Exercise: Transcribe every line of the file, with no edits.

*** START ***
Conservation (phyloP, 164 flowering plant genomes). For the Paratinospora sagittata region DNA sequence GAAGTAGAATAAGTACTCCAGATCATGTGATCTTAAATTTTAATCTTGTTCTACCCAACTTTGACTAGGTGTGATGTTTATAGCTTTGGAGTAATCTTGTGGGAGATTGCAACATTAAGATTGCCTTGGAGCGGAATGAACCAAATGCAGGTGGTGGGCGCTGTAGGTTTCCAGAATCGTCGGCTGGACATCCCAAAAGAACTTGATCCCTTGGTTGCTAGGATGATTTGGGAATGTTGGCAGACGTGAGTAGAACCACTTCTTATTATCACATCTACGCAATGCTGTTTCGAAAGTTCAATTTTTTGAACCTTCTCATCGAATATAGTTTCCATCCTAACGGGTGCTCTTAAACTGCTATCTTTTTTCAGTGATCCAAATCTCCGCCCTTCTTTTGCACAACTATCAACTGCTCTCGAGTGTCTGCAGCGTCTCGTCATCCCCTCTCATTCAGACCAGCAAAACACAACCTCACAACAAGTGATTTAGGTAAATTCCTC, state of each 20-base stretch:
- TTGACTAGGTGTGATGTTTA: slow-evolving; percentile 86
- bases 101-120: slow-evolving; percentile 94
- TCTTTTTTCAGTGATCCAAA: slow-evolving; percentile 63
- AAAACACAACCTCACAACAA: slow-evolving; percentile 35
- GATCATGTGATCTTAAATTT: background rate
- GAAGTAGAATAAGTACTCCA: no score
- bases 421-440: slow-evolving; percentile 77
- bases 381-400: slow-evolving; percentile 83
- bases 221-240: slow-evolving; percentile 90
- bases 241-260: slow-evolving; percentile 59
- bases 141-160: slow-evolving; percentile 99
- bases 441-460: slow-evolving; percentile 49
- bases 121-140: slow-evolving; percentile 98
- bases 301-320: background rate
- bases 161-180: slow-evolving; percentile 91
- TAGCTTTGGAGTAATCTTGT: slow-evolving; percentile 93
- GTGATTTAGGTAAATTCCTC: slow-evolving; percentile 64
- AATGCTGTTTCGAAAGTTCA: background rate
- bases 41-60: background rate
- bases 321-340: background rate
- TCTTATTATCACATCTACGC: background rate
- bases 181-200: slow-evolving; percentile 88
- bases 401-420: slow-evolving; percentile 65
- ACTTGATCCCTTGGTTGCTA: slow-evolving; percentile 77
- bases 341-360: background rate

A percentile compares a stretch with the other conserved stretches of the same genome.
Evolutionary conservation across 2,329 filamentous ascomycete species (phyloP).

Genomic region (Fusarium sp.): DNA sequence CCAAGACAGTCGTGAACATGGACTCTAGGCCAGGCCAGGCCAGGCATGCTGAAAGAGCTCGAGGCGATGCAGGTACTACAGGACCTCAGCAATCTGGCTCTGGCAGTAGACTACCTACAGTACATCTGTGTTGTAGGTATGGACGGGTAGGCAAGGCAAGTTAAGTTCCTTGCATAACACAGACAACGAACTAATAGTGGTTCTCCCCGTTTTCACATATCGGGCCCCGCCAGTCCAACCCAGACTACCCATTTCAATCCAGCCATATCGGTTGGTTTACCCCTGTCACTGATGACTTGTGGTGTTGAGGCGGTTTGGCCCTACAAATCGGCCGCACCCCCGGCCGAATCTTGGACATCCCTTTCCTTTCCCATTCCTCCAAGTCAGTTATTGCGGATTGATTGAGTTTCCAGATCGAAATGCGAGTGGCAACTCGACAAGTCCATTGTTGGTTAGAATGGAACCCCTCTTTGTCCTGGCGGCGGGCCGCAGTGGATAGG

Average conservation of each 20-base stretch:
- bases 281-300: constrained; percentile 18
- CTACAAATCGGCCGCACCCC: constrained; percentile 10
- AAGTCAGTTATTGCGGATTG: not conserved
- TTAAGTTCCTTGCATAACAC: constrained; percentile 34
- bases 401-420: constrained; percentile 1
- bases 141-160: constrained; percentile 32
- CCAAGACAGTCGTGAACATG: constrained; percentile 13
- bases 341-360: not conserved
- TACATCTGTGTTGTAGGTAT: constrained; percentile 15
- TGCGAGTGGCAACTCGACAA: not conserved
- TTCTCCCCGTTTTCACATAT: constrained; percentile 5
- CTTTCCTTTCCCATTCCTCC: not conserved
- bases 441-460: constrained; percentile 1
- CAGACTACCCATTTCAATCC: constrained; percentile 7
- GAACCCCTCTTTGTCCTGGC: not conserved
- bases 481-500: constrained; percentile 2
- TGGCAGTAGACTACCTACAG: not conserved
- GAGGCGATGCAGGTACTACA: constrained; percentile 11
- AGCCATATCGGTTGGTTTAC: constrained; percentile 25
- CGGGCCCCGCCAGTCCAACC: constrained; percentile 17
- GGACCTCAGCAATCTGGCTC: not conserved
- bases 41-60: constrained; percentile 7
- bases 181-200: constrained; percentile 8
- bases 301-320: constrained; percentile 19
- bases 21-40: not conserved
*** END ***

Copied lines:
Conservation (phyloP, 164 flowering plant genomes). For the Paratinospora sagittata region DNA sequence GAAGTAGAATAAGTACTCCAGATCATGTGATCTTAAATTTTAATCTTGTTCTACCCAACTTTGACTAGGTGTGATGTTTATAGCTTTGGAGTAATCTTGTGGGAGATTGCAACATTAAGATTGCCTTGGAGCGGAATGAACCAAATGCAGGTGGTGGGCGCTGTAGGTTTCCAGAATCGTCGGCTGGACATCCCAAAAGAACTTGATCCCTTGGTTGCTAGGATGATTTGGGAATGTTGGCAGACGTGAGTAGAACCACTTCTTATTATCACATCTACGCAATGCTGTTTCGAAAGTTCAATTTTTTGAACCTTCTCATCGAATATAGTTTCCATCCTAACGGGTGCTCTTAAACTGCTATCTTTTTTCAGTGATCCAAATCTCCGCCCTTCTTTTGCACAACTATCAACTGCTCTCGAGTGTCTGCAGCGTCTCGTCATCCCCTCTCATTCAGACCAGCAAAACACAACCTCACAACAAGTGATTTAGGTAAATTCCTC, state of each 20-base stretch:
- TTGACTAGGTGTGATGTTTA: slow-evolving; percentile 86
- bases 101-120: slow-evolving; percentile 94
- TCTTTTTTCAGTGATCCAAA: slow-evolving; percentile 63
- AAAACACAACCTCACAACAA: slow-evolving; percentile 35
- GATCATGTGATCTTAAATTT: background rate
- GAAGTAGAATAAGTACTCCA: no score
- bases 421-440: slow-evolving; percentile 77
- bases 381-400: slow-evolving; percentile 83
- bases 221-240: slow-evolving; percentile 90
- bases 241-260: slow-evolving; percentile 59
- bases 141-160: slow-evolving; percentile 99
- bases 441-460: slow-evolving; percentile 49
- bases 121-140: slow-evolving; percentile 98
- bases 301-320: background rate
- bases 161-180: slow-evolving; percentile 91
- TAGCTTTGGAGTAATCTTGT: slow-evolving; percentile 93
- GTGATTTAGGTAAATTCCTC: slow-evolving; percentile 64
- AATGCTGTTTCGAAAGTTCA: background rate
- bases 41-60: background rate
- bases 321-340: background rate
- TCTTATTATCACATCTACGC: background rate
- bases 181-200: slow-evolving; percentile 88
- bases 401-420: slow-evolving; percentile 65
- ACTTGATCCCTTGGTTGCTA: slow-evolving; percentile 77
- bases 341-360: background rate

A percentile compares a stretch with the other conserved stretches of the same genome.
Evolutionary conservation across 2,329 filamentous ascomycete species (phyloP).

Genomic region (Fusarium sp.): DNA sequence CCAAGACAGTCGTGAACATGGACTCTAGGCCAGGCCAGGCCAGGCATGCTGAAAGAGCTCGAGGCGATGCAGGTACTACAGGACCTCAGCAATCTGGCTCTGGCAGTAGACTACCTACAGTACATCTGTGTTGTAGGTATGGACGGGTAGGCAAGGCAAGTTAAGTTCCTTGCATAACACAGACAACGAACTAATAGTGGTTCTCCCCGTTTTCACATATCGGGCCCCGCCAGTCCAACCCAGACTACCCATTTCAATCCAGCCATATCGGTTGGTTTACCCCTGTCACTGATGACTTGTGGTGTTGAGGCGGTTTGGCCCTACAAATCGGCCGCACCCCCGGCCGAATCTTGGACATCCCTTTCCTTTCCCATTCCTCCAAGTCAGTTATTGCGGATTGATTGAGTTTCCAGATCGAAATGCGAGTGGCAACTCGACAAGTCCATTGTTGGTTAGAATGGAACCCCTCTTTGTCCTGGCGGCGGGCCGCAGTGGATAGG

Average conservation of each 20-base stretch:
- bases 281-300: constrained; percentile 18
- CTACAAATCGGCCGCACCCC: constrained; percentile 10
- AAGTCAGTTATTGCGGATTG: not conserved
- TTAAGTTCCTTGCATAACAC: constrained; percentile 34
- bases 401-420: constrained; percentile 1
- bases 141-160: constrained; percentile 32
- CCAAGACAGTCGTGAACATG: constrained; percentile 13
- bases 341-360: not conserved
- TACATCTGTGTTGTAGGTAT: constrained; percentile 15
- TGCGAGTGGCAACTCGACAA: not conserved
- TTCTCCCCGTTTTCACATAT: constrained; percentile 5
- CTTTCCTTTCCCATTCCTCC: not conserved
- bases 441-460: constrained; percentile 1
- CAGACTACCCATTTCAATCC: constrained; percentile 7
- GAACCCCTCTTTGTCCTGGC: not conserved
- bases 481-500: constrained; percentile 2
- TGGCAGTAGACTACCTACAG: not conserved
- GAGGCGATGCAGGTACTACA: constrained; percentile 11
- AGCCATATCGGTTGGTTTAC: constrained; percentile 25
- CGGGCCCCGCCAGTCCAACC: constrained; percentile 17
- GGACCTCAGCAATCTGGCTC: not conserved
- bases 41-60: constrained; percentile 7
- bases 181-200: constrained; percentile 8
- bases 301-320: constrained; percentile 19
- bases 21-40: not conserved